NextGen Taking Shape at Embry-Riddle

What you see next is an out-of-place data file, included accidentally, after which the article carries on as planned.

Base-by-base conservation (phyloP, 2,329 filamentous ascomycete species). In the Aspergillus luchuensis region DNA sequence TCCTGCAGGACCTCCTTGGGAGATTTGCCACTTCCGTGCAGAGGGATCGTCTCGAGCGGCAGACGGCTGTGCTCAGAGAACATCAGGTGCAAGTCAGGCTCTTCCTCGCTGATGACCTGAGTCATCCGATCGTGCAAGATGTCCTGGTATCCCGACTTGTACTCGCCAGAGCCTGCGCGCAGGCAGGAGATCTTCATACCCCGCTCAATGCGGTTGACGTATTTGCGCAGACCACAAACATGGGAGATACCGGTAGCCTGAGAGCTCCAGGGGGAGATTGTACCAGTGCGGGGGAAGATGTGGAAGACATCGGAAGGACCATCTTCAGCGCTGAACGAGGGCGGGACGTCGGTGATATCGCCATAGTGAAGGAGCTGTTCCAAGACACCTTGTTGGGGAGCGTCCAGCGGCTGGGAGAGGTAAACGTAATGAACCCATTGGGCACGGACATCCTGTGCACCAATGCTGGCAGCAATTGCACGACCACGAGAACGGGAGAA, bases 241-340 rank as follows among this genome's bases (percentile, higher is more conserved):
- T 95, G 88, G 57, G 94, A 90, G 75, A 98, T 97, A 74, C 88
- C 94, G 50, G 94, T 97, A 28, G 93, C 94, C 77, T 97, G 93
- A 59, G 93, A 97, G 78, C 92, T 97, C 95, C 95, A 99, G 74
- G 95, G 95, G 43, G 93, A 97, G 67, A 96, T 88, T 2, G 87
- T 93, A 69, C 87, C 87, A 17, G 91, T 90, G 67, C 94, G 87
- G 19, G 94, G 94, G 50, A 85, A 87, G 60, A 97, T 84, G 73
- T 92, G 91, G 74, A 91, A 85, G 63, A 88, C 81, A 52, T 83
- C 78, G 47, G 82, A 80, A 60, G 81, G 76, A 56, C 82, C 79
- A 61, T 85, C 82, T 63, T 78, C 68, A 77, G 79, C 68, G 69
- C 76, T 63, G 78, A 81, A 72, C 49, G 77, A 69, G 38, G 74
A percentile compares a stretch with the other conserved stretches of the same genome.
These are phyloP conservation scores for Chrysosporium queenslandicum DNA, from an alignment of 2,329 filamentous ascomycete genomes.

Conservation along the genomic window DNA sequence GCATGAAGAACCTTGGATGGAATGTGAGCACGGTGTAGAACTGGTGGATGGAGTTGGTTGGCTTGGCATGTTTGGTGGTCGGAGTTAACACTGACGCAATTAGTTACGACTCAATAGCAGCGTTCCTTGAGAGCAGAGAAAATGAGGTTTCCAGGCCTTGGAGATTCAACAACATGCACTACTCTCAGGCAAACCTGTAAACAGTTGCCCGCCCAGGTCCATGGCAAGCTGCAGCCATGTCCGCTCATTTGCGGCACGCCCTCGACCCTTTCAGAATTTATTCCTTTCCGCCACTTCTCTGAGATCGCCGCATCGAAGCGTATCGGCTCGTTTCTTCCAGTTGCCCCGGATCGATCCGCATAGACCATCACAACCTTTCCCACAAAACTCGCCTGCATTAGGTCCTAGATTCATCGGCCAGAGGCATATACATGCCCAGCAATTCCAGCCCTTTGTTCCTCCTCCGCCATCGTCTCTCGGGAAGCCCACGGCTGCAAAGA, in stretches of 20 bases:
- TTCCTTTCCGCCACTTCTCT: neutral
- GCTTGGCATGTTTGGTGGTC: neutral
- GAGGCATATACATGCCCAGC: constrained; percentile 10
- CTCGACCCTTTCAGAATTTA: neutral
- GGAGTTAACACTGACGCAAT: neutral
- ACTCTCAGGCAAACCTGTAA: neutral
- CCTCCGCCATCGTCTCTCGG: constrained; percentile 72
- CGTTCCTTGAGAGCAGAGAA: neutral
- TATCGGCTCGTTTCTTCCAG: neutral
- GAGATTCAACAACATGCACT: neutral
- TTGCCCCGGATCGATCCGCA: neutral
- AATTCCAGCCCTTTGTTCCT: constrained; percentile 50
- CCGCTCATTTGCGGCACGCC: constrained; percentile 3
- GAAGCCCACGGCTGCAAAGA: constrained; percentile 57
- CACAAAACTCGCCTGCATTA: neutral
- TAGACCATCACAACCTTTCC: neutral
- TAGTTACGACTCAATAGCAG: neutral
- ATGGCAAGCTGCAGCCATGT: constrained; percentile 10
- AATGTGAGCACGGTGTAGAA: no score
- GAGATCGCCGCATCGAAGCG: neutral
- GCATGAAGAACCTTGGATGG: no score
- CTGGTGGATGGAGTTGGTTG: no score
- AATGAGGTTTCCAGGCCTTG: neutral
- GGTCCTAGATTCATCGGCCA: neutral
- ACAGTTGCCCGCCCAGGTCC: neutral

The NextGen testbed facility at Embry-Riddle Aeronautical University’s Daytona Beach campus is gearing up for a demonstration in November that will advance en route automation modernization (ERAM) and traffic management advisor (TMA) capabilities. ERAM, a replacement for the FAA’s Host computer, is expected to be installed at all 20 U.S. en route centers by 2010. TMA, a software tool that helps controllers sequence en route aircraft, is deployed at all 20 centers and 33 of the 35 busiest airports. According to Embry-Riddle director for federal research programs Wade Lester, the upcoming demonstration involves overlaying near-term forecast weather “polygons” on ERAM and current Nexrad weather on TMA to assist controllers in routing aircraft around weather more efficiently. The NextGen test team is also working on integrating ERAM and TMA to allow seamless operation between the two different systems, in addition to integration with Eurocontrol’s air traffic management system to ensure international flights inbound to the U.S. show up on the new ATC system. The FAA, which is funding the testbed, will meet with Embry-Riddle researchers in December to establish more NextGen developmental goals.